The resounding impact of “The Artist” is the perception of how retro it is in its personification. Similar in some tones to some other films using pure score, the film here works its magic by simply playing at many times to the metaphor of the silent films in terms of the mindset and psychology that manipulated their production. With a magnificent and inherently English/American supporting cast including John Goodman and James Cromwell, the brunt of the film rests of the shoulders of Jean Dujardin who plays the silent matinee idol George Valentin.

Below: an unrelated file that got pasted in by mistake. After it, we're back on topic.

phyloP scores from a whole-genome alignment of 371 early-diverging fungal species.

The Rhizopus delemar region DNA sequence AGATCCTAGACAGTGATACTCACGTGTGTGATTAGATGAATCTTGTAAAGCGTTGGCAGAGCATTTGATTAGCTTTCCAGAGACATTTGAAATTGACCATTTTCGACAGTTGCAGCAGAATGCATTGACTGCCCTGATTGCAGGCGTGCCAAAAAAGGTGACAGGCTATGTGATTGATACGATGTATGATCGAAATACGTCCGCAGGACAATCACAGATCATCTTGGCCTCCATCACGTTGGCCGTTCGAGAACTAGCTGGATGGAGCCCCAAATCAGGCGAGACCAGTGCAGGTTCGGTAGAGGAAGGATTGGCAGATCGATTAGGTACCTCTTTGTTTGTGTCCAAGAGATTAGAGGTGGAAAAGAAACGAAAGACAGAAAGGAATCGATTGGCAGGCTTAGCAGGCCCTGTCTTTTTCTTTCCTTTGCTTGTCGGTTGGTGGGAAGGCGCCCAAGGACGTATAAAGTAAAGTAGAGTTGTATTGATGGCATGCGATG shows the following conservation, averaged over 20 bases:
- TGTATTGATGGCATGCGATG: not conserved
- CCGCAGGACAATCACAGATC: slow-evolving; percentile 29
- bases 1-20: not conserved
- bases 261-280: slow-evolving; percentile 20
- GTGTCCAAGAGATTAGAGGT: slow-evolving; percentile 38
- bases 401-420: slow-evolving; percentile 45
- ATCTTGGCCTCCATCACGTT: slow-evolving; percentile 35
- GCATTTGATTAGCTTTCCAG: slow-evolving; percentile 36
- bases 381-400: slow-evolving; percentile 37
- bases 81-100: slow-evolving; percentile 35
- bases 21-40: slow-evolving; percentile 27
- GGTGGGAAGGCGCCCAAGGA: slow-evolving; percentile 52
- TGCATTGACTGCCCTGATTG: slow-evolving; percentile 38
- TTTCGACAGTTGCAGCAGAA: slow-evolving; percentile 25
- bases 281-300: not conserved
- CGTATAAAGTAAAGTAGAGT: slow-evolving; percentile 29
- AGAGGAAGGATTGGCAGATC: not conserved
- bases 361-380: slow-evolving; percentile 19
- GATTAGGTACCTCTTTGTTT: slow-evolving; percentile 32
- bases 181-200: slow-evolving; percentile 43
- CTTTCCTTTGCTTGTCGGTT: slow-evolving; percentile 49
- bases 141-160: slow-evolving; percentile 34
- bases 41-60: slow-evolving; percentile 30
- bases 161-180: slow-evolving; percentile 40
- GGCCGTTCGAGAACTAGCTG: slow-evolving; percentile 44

The film uses the notion of silence as an emotional barometer. The score itself seems purely built as sort of an emotional soundwave of what is going on. This is not necessarily different from the perspective of modern cinema to be sure but because it approaches the film from the stylistic perspective of that era and barely strays is what gives it its charm. It never oversteps its boundaries using the parlance of the day against it (which in many ways haunted a little bit of “Melancholia” later in the day because of its intrinsic use of metaphors in dialogue). The emotions never feel forced because they are real for what they are. The narrative itself follows the fading of a star and the rising of another one (again not unlike the literal narrative of “Melancholia”) but is done so with a texture that a star’s life is only reflective of their popularity and the choices they make.